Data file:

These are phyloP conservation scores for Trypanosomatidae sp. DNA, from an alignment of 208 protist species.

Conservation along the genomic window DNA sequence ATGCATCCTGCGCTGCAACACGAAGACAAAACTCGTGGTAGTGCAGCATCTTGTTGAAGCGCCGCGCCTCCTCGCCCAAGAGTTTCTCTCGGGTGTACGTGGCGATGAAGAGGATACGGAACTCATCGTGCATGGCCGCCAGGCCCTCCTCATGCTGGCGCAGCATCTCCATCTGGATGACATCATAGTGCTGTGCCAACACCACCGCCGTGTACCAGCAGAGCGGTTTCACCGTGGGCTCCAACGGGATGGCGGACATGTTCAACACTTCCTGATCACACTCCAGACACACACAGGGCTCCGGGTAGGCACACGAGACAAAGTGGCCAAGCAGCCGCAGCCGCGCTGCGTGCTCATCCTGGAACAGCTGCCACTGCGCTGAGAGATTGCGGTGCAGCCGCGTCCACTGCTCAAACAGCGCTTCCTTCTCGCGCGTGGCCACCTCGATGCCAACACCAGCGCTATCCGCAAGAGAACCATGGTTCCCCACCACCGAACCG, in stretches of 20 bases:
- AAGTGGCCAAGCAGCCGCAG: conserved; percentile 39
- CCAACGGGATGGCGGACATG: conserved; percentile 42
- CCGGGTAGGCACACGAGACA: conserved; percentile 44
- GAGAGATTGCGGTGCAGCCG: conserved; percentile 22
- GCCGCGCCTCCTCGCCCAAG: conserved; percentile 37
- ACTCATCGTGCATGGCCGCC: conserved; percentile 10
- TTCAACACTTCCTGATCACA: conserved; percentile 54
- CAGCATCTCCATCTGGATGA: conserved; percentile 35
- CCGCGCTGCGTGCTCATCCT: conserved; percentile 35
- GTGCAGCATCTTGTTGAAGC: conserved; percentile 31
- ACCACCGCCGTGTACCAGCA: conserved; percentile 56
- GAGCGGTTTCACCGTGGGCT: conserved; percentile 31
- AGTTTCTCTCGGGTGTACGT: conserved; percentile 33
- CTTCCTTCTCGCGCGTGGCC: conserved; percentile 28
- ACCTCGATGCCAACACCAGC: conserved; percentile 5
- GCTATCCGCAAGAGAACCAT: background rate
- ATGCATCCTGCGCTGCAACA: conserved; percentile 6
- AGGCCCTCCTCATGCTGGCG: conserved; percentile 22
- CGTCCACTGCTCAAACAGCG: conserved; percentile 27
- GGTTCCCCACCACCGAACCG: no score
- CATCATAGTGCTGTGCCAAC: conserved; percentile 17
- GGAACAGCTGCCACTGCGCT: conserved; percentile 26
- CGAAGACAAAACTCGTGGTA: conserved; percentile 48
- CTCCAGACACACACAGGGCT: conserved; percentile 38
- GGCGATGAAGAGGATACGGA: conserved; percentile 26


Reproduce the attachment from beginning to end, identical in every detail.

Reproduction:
These are phyloP conservation scores for Trypanosomatidae sp. DNA, from an alignment of 208 protist species.

Conservation along the genomic window DNA sequence ATGCATCCTGCGCTGCAACACGAAGACAAAACTCGTGGTAGTGCAGCATCTTGTTGAAGCGCCGCGCCTCCTCGCCCAAGAGTTTCTCTCGGGTGTACGTGGCGATGAAGAGGATACGGAACTCATCGTGCATGGCCGCCAGGCCCTCCTCATGCTGGCGCAGCATCTCCATCTGGATGACATCATAGTGCTGTGCCAACACCACCGCCGTGTACCAGCAGAGCGGTTTCACCGTGGGCTCCAACGGGATGGCGGACATGTTCAACACTTCCTGATCACACTCCAGACACACACAGGGCTCCGGGTAGGCACACGAGACAAAGTGGCCAAGCAGCCGCAGCCGCGCTGCGTGCTCATCCTGGAACAGCTGCCACTGCGCTGAGAGATTGCGGTGCAGCCGCGTCCACTGCTCAAACAGCGCTTCCTTCTCGCGCGTGGCCACCTCGATGCCAACACCAGCGCTATCCGCAAGAGAACCATGGTTCCCCACCACCGAACCG, in stretches of 20 bases:
- AAGTGGCCAAGCAGCCGCAG: conserved; percentile 39
- CCAACGGGATGGCGGACATG: conserved; percentile 42
- CCGGGTAGGCACACGAGACA: conserved; percentile 44
- GAGAGATTGCGGTGCAGCCG: conserved; percentile 22
- GCCGCGCCTCCTCGCCCAAG: conserved; percentile 37
- ACTCATCGTGCATGGCCGCC: conserved; percentile 10
- TTCAACACTTCCTGATCACA: conserved; percentile 54
- CAGCATCTCCATCTGGATGA: conserved; percentile 35
- CCGCGCTGCGTGCTCATCCT: conserved; percentile 35
- GTGCAGCATCTTGTTGAAGC: conserved; percentile 31
- ACCACCGCCGTGTACCAGCA: conserved; percentile 56
- GAGCGGTTTCACCGTGGGCT: conserved; percentile 31
- AGTTTCTCTCGGGTGTACGT: conserved; percentile 33
- CTTCCTTCTCGCGCGTGGCC: conserved; percentile 28
- ACCTCGATGCCAACACCAGC: conserved; percentile 5
- GCTATCCGCAAGAGAACCAT: background rate
- ATGCATCCTGCGCTGCAACA: conserved; percentile 6
- AGGCCCTCCTCATGCTGGCG: conserved; percentile 22
- CGTCCACTGCTCAAACAGCG: conserved; percentile 27
- GGTTCCCCACCACCGAACCG: no score
- CATCATAGTGCTGTGCCAAC: conserved; percentile 17
- GGAACAGCTGCCACTGCGCT: conserved; percentile 26
- CGAAGACAAAACTCGTGGTA: conserved; percentile 48
- CTCCAGACACACACAGGGCT: conserved; percentile 38
- GGCGATGAAGAGGATACGGA: conserved; percentile 26